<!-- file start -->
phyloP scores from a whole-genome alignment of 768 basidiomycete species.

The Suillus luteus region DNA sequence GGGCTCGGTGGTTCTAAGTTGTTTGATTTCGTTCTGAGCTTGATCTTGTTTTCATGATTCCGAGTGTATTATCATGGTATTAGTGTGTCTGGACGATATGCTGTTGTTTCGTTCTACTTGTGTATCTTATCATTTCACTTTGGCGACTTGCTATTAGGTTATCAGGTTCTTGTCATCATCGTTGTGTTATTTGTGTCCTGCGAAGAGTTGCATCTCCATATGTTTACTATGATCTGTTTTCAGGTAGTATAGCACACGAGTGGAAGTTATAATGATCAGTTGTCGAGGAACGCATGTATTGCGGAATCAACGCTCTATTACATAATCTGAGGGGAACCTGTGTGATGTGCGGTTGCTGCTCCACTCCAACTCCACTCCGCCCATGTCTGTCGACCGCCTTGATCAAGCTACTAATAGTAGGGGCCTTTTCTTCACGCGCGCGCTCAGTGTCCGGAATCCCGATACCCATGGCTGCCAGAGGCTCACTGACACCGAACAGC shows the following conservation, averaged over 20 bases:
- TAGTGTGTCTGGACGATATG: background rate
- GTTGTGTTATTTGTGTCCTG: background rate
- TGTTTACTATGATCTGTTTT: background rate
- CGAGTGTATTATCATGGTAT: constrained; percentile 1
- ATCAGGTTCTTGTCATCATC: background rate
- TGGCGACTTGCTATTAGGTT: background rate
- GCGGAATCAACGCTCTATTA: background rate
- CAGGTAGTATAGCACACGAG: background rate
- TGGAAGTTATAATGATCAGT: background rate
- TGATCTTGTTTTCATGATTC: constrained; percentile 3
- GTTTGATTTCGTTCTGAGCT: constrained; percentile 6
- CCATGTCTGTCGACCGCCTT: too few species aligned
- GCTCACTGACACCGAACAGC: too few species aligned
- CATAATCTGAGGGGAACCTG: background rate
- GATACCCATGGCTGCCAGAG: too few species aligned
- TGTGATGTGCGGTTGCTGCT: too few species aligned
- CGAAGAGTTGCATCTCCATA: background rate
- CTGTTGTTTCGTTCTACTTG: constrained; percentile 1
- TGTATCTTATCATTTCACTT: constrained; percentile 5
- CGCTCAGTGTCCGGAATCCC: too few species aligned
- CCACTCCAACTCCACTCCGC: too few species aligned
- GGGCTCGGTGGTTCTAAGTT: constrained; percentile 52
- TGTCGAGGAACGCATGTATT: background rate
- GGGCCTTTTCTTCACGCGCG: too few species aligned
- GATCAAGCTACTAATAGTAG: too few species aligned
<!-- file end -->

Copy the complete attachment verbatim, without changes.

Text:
phyloP scores from a whole-genome alignment of 768 basidiomycete species.

The Suillus luteus region DNA sequence GGGCTCGGTGGTTCTAAGTTGTTTGATTTCGTTCTGAGCTTGATCTTGTTTTCATGATTCCGAGTGTATTATCATGGTATTAGTGTGTCTGGACGATATGCTGTTGTTTCGTTCTACTTGTGTATCTTATCATTTCACTTTGGCGACTTGCTATTAGGTTATCAGGTTCTTGTCATCATCGTTGTGTTATTTGTGTCCTGCGAAGAGTTGCATCTCCATATGTTTACTATGATCTGTTTTCAGGTAGTATAGCACACGAGTGGAAGTTATAATGATCAGTTGTCGAGGAACGCATGTATTGCGGAATCAACGCTCTATTACATAATCTGAGGGGAACCTGTGTGATGTGCGGTTGCTGCTCCACTCCAACTCCACTCCGCCCATGTCTGTCGACCGCCTTGATCAAGCTACTAATAGTAGGGGCCTTTTCTTCACGCGCGCGCTCAGTGTCCGGAATCCCGATACCCATGGCTGCCAGAGGCTCACTGACACCGAACAGC shows the following conservation, averaged over 20 bases:
- TAGTGTGTCTGGACGATATG: background rate
- GTTGTGTTATTTGTGTCCTG: background rate
- TGTTTACTATGATCTGTTTT: background rate
- CGAGTGTATTATCATGGTAT: constrained; percentile 1
- ATCAGGTTCTTGTCATCATC: background rate
- TGGCGACTTGCTATTAGGTT: background rate
- GCGGAATCAACGCTCTATTA: background rate
- CAGGTAGTATAGCACACGAG: background rate
- TGGAAGTTATAATGATCAGT: background rate
- TGATCTTGTTTTCATGATTC: constrained; percentile 3
- GTTTGATTTCGTTCTGAGCT: constrained; percentile 6
- CCATGTCTGTCGACCGCCTT: too few species aligned
- GCTCACTGACACCGAACAGC: too few species aligned
- CATAATCTGAGGGGAACCTG: background rate
- GATACCCATGGCTGCCAGAG: too few species aligned
- TGTGATGTGCGGTTGCTGCT: too few species aligned
- CGAAGAGTTGCATCTCCATA: background rate
- CTGTTGTTTCGTTCTACTTG: constrained; percentile 1
- TGTATCTTATCATTTCACTT: constrained; percentile 5
- CGCTCAGTGTCCGGAATCCC: too few species aligned
- CCACTCCAACTCCACTCCGC: too few species aligned
- GGGCTCGGTGGTTCTAAGTT: constrained; percentile 52
- TGTCGAGGAACGCATGTATT: background rate
- GGGCCTTTTCTTCACGCGCG: too few species aligned
- GATCAAGCTACTAATAGTAG: too few species aligned